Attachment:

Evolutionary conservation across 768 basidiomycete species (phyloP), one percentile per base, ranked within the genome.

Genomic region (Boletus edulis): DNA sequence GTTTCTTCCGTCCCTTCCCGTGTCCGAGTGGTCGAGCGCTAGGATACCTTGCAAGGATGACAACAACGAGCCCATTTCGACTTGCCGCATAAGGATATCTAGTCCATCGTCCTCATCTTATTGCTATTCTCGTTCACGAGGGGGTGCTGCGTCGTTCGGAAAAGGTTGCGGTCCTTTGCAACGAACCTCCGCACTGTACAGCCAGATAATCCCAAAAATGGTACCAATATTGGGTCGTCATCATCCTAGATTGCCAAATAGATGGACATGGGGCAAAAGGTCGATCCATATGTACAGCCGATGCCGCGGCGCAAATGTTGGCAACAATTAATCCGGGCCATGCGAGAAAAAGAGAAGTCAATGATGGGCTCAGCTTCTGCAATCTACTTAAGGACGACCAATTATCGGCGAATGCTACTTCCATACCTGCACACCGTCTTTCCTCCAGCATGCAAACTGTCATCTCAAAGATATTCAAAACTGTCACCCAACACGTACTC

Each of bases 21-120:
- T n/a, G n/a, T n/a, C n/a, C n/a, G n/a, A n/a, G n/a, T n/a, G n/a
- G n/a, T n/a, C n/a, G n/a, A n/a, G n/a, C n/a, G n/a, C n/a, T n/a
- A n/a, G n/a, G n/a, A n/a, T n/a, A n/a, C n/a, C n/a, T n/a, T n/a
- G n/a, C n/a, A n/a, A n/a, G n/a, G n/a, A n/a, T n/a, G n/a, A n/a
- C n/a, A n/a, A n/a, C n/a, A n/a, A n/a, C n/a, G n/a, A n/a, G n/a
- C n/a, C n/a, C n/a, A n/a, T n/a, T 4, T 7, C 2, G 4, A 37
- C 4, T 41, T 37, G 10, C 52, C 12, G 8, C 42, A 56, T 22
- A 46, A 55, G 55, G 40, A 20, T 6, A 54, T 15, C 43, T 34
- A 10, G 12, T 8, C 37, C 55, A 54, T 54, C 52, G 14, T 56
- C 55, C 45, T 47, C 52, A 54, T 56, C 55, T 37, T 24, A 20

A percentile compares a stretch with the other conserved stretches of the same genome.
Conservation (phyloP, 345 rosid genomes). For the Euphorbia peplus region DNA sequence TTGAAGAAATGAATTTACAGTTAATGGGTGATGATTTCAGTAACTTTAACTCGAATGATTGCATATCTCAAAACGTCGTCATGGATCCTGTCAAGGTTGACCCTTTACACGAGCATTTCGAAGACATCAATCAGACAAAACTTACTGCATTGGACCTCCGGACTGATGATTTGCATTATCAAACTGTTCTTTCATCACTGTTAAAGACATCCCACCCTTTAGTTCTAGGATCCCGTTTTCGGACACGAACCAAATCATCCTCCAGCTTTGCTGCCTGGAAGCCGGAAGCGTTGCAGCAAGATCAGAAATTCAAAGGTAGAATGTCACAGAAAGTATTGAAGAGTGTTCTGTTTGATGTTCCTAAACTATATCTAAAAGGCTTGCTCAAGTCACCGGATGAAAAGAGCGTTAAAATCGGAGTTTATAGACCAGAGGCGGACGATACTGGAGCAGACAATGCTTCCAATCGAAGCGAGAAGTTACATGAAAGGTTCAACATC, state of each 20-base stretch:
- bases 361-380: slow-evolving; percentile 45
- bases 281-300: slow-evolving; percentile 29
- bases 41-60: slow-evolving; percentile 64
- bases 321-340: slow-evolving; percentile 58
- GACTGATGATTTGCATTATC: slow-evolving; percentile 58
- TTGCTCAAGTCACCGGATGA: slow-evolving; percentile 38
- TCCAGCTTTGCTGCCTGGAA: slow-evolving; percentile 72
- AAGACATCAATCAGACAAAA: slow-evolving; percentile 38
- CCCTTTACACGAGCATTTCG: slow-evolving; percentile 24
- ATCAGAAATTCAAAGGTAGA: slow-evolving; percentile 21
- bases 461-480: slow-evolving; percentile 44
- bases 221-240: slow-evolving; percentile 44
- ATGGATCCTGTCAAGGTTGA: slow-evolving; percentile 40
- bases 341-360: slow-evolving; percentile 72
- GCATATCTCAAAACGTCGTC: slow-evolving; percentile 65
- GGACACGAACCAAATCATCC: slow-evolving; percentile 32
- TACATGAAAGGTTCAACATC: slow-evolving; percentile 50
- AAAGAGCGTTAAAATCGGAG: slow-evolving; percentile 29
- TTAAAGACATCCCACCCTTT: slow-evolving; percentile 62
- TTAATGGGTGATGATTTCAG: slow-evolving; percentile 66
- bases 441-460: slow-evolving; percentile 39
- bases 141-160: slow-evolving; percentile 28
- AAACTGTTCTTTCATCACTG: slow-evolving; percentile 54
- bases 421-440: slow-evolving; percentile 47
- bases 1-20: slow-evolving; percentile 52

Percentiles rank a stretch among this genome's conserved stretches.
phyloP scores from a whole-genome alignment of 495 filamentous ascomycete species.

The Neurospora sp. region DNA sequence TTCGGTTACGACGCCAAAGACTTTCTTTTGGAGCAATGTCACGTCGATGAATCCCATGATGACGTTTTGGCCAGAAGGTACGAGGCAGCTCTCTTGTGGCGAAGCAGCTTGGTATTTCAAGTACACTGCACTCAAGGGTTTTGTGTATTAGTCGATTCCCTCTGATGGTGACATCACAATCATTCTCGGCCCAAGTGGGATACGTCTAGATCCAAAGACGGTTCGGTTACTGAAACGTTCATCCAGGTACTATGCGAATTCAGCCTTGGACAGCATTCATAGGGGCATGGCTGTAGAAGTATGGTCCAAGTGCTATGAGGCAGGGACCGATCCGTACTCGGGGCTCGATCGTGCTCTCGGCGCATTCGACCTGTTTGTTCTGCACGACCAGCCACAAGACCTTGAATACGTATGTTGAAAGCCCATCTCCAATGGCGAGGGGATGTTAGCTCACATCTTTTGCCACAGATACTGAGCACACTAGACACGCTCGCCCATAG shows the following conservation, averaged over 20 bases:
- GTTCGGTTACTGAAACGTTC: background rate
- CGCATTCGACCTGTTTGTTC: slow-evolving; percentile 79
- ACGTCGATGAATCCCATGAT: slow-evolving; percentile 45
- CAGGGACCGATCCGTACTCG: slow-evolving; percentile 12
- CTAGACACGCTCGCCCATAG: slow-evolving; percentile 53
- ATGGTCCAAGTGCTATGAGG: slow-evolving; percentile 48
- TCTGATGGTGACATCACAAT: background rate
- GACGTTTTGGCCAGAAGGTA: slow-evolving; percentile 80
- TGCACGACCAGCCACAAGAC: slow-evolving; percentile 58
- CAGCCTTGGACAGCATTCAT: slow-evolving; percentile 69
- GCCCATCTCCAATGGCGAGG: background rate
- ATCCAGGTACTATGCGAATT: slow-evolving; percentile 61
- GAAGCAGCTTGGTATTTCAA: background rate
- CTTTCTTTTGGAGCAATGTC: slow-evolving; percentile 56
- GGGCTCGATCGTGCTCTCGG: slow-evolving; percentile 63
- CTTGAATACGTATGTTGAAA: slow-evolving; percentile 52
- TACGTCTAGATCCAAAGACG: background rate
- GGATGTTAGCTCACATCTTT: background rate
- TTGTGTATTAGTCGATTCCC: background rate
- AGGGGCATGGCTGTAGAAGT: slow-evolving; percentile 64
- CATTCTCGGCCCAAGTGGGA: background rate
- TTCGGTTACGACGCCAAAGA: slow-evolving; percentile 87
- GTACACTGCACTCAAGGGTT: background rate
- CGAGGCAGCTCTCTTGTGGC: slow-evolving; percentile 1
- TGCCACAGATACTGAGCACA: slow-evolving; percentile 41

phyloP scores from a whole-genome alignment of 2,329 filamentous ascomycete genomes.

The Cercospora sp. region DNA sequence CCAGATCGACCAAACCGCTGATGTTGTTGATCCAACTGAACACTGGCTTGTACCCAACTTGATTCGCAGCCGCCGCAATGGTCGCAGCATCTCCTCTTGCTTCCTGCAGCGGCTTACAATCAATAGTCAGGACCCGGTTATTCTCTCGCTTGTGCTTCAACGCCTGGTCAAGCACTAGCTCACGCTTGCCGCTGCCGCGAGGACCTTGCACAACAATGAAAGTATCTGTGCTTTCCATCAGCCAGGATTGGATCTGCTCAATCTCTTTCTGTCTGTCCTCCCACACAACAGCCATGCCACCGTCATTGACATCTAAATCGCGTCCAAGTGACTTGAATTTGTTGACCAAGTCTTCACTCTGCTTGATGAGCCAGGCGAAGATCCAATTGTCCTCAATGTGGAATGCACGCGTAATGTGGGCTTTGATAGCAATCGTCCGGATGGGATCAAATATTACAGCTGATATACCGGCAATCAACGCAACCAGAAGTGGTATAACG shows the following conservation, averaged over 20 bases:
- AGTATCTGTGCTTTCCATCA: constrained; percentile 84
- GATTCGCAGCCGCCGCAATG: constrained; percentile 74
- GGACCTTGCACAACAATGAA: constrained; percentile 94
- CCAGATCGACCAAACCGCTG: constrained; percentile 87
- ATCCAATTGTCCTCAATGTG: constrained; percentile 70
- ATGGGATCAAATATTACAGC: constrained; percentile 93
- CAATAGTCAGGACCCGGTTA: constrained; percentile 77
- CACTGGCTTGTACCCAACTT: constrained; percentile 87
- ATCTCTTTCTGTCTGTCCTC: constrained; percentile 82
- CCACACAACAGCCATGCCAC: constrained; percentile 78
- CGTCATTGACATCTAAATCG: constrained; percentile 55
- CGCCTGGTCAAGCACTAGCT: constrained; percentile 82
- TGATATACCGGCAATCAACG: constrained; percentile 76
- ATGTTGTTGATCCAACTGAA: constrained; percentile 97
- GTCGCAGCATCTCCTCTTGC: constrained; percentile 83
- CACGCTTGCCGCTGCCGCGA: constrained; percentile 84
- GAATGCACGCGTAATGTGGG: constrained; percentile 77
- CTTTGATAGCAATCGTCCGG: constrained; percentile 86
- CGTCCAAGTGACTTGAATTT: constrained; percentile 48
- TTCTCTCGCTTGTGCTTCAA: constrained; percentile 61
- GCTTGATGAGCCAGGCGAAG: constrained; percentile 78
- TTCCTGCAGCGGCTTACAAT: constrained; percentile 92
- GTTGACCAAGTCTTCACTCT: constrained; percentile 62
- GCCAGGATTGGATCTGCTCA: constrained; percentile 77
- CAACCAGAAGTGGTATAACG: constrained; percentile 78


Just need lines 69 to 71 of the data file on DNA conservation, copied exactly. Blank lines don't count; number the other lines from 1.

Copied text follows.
phyloP scores from a whole-genome alignment of 2,329 filamentous ascomycete genomes.

The Cercospora sp. region DNA sequence CCAGATCGACCAAACCGCTGATGTTGTTGATCCAACTGAACACTGGCTTGTACCCAACTTGATTCGCAGCCGCCGCAATGGTCGCAGCATCTCCTCTTGCTTCCTGCAGCGGCTTACAATCAATAGTCAGGACCCGGTTATTCTCTCGCTTGTGCTTCAACGCCTGGTCAAGCACTAGCTCACGCTTGCCGCTGCCGCGAGGACCTTGCACAACAATGAAAGTATCTGTGCTTTCCATCAGCCAGGATTGGATCTGCTCAATCTCTTTCTGTCTGTCCTCCCACACAACAGCCATGCCACCGTCATTGACATCTAAATCGCGTCCAAGTGACTTGAATTTGTTGACCAAGTCTTCACTCTGCTTGATGAGCCAGGCGAAGATCCAATTGTCCTCAATGTGGAATGCACGCGTAATGTGGGCTTTGATAGCAATCGTCCGGATGGGATCAAATATTACAGCTGATATACCGGCAATCAACGCAACCAGAAGTGGTATAACG shows the following conservation, averaged over 20 bases:
- AGTATCTGTGCTTTCCATCA: constrained; percentile 84